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Attorney General Madigan Finds “Right to Work Zones” Preempted by Federal Law


March 26, 2015

By Jennifer Dunn and Patrick DePoy 

Last Friday, Attorney General Lisa Madigan issued an opinion finding that Illinois counties, municipalities, and other local governments cannot pass local “right to work” ordinances because they are preempted by the National Labor Relations Act (NLRA). State Senator Gary Forby, Chair of the Senate Labor Committee, and State Representative Jay Hoffman, Chair of the House Labor & Commerce Committee, requested the opinion. The Attorney General found that the NLRA only permits statewide right to work legislation rather than the “empowerment zones” proposed by Governor Rauner, which would allow local governments to enact right to work ordinances within their geographic boundaries. 

As a general matter, right to work laws prohibit the enforcement of union security agreements between a labor organization and an employer. Union security agreements require employees to make payments to a labor organization as a condition of employment. Twenty-five states, including Michigan, Indiana, and most recently Wisconsin, have enacted right to work legislation on a statewide basis. Since his election, the Governor has encouraged the idea that local governments can create local right to work areas, or empowerment zones, coexistent with a local government’s geographic community.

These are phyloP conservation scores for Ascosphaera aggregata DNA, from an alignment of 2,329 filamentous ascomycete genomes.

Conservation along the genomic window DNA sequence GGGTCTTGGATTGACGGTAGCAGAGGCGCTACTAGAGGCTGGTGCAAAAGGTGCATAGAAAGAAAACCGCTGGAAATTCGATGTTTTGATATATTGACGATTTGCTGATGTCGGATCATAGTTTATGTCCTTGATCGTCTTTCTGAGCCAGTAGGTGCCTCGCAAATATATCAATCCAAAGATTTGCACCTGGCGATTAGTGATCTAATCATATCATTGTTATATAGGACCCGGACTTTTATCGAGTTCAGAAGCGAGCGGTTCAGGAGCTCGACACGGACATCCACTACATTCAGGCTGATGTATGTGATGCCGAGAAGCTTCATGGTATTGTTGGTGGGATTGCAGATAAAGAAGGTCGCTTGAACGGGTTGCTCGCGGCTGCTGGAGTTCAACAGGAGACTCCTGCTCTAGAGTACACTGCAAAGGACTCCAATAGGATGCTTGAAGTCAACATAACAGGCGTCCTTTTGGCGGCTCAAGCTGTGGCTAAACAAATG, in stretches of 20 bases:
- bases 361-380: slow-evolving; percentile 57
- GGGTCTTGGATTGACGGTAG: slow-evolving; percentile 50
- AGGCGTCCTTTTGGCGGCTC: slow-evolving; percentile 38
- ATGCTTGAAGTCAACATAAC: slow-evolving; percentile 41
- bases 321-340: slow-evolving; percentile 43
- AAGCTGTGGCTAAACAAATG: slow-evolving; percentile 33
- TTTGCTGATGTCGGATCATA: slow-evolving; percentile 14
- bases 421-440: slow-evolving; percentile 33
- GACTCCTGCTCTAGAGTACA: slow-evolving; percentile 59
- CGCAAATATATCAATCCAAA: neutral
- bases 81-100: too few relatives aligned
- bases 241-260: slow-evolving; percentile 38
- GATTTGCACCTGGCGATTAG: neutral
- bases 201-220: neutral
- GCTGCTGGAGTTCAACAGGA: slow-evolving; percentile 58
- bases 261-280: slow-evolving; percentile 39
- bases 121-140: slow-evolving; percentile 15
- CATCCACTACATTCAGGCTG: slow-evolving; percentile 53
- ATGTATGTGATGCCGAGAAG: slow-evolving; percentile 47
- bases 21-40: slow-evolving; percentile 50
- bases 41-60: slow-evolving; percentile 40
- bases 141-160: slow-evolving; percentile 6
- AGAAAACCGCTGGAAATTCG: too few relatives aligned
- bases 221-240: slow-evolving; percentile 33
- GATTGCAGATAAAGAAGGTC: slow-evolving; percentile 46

The Attorney General determined that any ordinance creating an empowerment zone like that proposed by the Governor is preempted by federal labor law. Section 8(a)(3) of the NLRA expressly permits union security agreements under certain conditions. Further, Section 14(b) of the NLRA carves out only one exception to Section 8(a)(3)’s exclusive federal regulation of union security agreements by authorizing “any State or Territory” to pass laws prohibiting those agreements. Relying on federal case law and other state Attorneys General opinions addressing similar proposals, the Attorney General concluded that Section 14(b)’s exception only permits a “State or Territory,” and not its political subdivisions, to prohibit union security agreements. In each of those cases, the reviewing authority found anything less than a statewide right to work law preempted by the NLRA. The Attorney General cited a New Mexico federal court’s holding that, if political subdivisions of a state were allowed to enact right to work ordinances on a local basis, the result would be a “crazy-quilt patchwork of regulations” contrary to the purposes of the NLRA. The Attorney General similarly found that an ordinance passed by an Illinois county, city, school district, or any other unit of local government establishing a right to work zone is preempted by the NLRA and would be unenforceable. 

The Governor’s Office issued a statement that it “respectfully disagrees” with the Attorney General’s opinion. The Governor’s Office maintains that, if the Illinois General Assembly passes enabling legislation, local governments may create right to work zones, and in a separate legal opinion, the Governor’s General Counsel stated that enabling legislation has always been contemplated as part of this plan. The Governor may continue to encourage local governments to pass local right-to-work ordinances, while advocating for enabling legislation from the General Assembly. Any such ordinance passed by a local unit of government would almost certainly face an immediate legal challenge.

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